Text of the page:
As part of the administration’s ongoing efforts to strengthen cybersecurity in health care, the U.S. FDA and the U.S. Department of Homeland Security (DHS) announced a memorandum of agreement to implement a new framework for greater coordination and cooperation between the two agencies for addressing cybersecurity in medical devices.
“As innovation in medical devices advances and more devices are connected to hospital networks or to other devices, ensuring that devices are adequately protected against cyber intrusions is paramount to protecting patients. The FDA has been proactive in developing a robust program to address medical device cybersecurity concerns,” says FDA Commissioner Scott Gottlieb, MD.
“But we also know that securing medical devices from cybersecurity threats cannot be achieved by one government agency alone,” Gottlieb continues. “Every stakeholder has a unique role to play in addressing these modern challenges. That’s why this announcement is so important. Our strengthened partnership with DHS will help our two agencies share information and better collaborate to stay a step ahead of constantly evolving medical device cybersecurity vulnerabilities and assist the health care sector in being well positioned to proactively respond when cyber vulnerabilities are identified.”
Christopher Krebs, undersecretary for the National Protection and Programs Directorate at DHS, also spoke out about the agreement, commenting: “DHS has some of the top experts on control systems technology, and we look forward to continuing to leverage this expertise for the sake of improving the lives and safety of people across the country. DHS has enjoyed a great working relationship with the FDA for several years and look forward to this agreement making that working relationship even stronger and more effective.”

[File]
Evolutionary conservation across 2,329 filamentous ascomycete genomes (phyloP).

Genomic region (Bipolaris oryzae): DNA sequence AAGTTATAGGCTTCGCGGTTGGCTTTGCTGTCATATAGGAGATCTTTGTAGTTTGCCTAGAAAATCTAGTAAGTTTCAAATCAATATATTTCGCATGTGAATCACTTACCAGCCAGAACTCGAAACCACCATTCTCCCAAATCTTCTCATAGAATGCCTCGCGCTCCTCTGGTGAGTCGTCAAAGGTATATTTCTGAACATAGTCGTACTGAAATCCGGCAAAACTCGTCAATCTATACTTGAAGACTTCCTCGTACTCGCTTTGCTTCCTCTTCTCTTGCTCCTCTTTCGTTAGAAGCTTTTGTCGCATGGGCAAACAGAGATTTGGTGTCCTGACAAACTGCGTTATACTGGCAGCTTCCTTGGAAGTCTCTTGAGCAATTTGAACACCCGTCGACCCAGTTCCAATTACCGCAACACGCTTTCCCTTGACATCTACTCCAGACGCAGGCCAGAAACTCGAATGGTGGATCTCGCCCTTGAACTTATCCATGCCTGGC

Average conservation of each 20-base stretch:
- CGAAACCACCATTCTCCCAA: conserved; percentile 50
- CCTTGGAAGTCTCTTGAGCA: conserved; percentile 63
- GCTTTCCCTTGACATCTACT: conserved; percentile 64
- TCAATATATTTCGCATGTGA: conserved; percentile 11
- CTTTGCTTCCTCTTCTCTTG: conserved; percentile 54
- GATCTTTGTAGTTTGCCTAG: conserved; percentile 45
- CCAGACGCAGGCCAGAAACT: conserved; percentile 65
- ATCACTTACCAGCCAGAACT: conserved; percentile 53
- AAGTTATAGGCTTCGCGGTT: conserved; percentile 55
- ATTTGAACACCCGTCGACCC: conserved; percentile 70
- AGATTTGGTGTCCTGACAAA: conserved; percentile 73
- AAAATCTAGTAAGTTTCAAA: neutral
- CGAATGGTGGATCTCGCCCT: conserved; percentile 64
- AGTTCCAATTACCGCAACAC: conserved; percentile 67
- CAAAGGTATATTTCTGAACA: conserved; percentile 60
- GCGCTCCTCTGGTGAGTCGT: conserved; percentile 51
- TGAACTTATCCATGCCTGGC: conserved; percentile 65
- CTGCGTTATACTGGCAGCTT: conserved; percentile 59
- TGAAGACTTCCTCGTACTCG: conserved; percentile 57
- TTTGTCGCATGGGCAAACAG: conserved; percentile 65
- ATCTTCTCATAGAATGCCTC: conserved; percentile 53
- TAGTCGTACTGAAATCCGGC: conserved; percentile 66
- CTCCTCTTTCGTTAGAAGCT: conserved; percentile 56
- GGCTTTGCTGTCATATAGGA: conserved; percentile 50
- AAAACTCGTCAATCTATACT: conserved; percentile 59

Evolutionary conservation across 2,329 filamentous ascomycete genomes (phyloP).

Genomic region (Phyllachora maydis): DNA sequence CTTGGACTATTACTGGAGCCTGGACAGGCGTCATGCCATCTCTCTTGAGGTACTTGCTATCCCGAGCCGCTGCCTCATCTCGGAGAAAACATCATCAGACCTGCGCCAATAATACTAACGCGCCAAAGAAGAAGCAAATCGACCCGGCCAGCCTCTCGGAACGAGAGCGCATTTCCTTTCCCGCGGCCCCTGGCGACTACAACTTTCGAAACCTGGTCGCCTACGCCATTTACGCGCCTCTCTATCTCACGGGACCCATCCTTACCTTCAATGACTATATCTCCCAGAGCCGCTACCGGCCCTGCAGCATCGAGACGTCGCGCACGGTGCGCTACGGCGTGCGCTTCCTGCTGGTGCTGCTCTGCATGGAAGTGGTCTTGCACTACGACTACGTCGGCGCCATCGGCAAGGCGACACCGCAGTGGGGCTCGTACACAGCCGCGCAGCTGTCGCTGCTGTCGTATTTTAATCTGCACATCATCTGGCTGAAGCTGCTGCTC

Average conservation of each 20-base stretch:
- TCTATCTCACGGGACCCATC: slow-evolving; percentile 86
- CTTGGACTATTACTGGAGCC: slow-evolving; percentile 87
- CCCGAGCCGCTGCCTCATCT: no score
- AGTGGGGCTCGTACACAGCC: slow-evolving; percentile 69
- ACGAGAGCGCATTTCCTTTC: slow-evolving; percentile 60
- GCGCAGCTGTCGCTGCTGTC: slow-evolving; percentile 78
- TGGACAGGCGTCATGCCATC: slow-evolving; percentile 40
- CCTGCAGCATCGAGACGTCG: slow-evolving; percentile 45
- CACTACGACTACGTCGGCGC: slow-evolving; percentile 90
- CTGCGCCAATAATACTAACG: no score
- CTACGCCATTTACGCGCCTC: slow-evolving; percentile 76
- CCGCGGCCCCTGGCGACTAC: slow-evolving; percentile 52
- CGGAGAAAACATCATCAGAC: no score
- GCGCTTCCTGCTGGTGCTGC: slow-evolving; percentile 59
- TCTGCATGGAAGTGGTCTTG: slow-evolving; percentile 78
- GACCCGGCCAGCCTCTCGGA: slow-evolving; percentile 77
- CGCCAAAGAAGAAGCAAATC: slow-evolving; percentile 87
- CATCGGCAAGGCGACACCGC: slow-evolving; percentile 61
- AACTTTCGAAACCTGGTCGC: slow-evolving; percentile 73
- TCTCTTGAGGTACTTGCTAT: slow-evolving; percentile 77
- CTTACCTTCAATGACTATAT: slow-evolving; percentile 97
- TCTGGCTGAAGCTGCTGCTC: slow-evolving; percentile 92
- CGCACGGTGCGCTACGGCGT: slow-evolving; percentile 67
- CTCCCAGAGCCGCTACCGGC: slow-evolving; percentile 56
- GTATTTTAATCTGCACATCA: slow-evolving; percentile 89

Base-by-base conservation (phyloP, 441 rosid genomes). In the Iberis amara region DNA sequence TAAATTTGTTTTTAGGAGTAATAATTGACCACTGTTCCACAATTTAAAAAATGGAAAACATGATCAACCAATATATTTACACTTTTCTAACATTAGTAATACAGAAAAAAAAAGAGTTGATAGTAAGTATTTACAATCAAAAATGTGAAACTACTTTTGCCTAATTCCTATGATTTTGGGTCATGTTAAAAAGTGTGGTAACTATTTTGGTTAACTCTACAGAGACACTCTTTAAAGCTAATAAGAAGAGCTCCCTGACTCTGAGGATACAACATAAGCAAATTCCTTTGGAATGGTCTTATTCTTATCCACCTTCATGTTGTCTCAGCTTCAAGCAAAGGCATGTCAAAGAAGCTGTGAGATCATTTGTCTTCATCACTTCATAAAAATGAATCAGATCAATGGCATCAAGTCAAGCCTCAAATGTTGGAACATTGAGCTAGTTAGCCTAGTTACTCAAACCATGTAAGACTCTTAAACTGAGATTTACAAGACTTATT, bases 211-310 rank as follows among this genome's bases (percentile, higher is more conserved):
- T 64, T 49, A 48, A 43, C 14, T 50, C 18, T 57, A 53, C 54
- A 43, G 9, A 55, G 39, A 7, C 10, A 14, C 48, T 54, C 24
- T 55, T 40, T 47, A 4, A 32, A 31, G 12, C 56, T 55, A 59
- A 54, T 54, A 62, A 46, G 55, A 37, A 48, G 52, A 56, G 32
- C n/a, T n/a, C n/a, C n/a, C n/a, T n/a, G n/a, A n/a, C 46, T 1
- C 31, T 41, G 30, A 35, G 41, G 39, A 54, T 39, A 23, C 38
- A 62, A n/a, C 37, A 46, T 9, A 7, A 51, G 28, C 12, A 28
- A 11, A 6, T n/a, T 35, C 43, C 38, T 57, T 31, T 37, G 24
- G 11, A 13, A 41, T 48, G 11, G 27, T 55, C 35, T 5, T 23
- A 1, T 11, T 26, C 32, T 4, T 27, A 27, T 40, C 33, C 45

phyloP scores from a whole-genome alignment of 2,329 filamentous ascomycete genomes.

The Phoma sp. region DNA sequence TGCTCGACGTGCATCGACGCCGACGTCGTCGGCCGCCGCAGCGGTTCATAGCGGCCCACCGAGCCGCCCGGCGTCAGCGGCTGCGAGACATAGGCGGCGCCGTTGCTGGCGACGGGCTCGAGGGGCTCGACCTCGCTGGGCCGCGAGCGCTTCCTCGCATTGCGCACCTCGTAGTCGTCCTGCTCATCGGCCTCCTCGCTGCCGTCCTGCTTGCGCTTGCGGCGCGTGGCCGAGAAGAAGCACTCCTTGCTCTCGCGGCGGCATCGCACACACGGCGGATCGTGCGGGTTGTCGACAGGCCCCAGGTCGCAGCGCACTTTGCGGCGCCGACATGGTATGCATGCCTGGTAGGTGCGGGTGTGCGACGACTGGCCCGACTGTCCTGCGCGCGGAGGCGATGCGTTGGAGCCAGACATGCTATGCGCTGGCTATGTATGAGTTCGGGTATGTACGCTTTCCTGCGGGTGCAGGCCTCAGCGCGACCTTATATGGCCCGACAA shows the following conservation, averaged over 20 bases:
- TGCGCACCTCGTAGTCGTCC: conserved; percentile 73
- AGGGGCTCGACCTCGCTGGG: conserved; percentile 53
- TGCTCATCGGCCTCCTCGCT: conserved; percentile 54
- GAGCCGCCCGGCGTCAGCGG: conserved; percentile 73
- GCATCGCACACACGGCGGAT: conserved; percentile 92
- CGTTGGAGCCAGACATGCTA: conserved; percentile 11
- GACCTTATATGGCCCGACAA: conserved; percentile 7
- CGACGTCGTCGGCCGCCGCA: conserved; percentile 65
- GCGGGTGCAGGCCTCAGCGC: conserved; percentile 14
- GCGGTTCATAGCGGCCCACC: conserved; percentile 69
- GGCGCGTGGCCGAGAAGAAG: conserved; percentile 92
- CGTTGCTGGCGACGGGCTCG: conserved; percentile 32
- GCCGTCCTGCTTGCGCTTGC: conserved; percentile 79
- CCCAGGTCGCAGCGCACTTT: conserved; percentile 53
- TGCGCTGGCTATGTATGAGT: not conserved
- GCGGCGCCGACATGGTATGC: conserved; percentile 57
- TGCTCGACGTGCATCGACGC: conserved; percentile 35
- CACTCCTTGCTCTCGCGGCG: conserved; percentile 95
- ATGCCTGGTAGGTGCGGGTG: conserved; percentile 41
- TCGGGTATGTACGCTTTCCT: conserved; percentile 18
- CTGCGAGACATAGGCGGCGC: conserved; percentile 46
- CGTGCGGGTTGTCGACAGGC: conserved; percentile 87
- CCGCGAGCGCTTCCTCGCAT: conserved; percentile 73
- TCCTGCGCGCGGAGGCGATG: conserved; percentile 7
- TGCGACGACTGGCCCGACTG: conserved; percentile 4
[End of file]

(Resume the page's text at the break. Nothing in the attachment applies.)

The agreement, between the FDA’s Center for Devices and Radiological Health and DHS’ Office of Cybersecurity and Communications, is meant to encourage even greater coordination and information sharing about potential or confirmed medical device cybersecurity vulnerabilities and threats. Such collaboration can lead to more timely and better responses to potential threats to patient safety.
The two agencies have already worked together on many aspects of medical device cybersecurity, most notably around coordination of vulnerability disclosures. This helps medical device manufacturers receive technical information from cybersecurity researchers regarding identified vulnerabilities in their products in a way that enables all parties to respond to potential threats in a timely way.
The agencies have also collaborated on planning, executing, and conducting after-action reviews of DHS-led exercises that simulate real-world cybersecurity attacks and enable the government and stakeholders to practice and improve their responses to these threats.
The goal of the agreement is to expand these types of collaboration by increasing the sharing of information between the two agencies to enhance mutual awareness of potential or known threats, thereby heightening coordination when vulnerabilities are identified. And to enhance shared technical capabilities, such as conducting collaborative assessments regarding the level of risk a potential vulnerability may pose to patient safety and coordinate testing of devices as warranted.
Under the agreement, DHS will continue to serve as the central medical device vulnerability coordination center and interface with appropriate stakeholders, including consulting with the FDA for technical and clinical expertise regarding medical devices.
The DHS’ National Cybersecurity and Communications Integration Center will continue to coordinate and enable information sharing between medical device manufacturers, researchers and the FDA, particularly in the event of cybersecurity vulnerabilities in medical devices that are identified to the Department of Homeland Security. The FDA will continue to engage in regular, ad hoc, and emergency coordination calls with DHS and advise DHS regarding the risk to patient health and potential for harm posed by identified cybersecurity threats and vulnerabilities.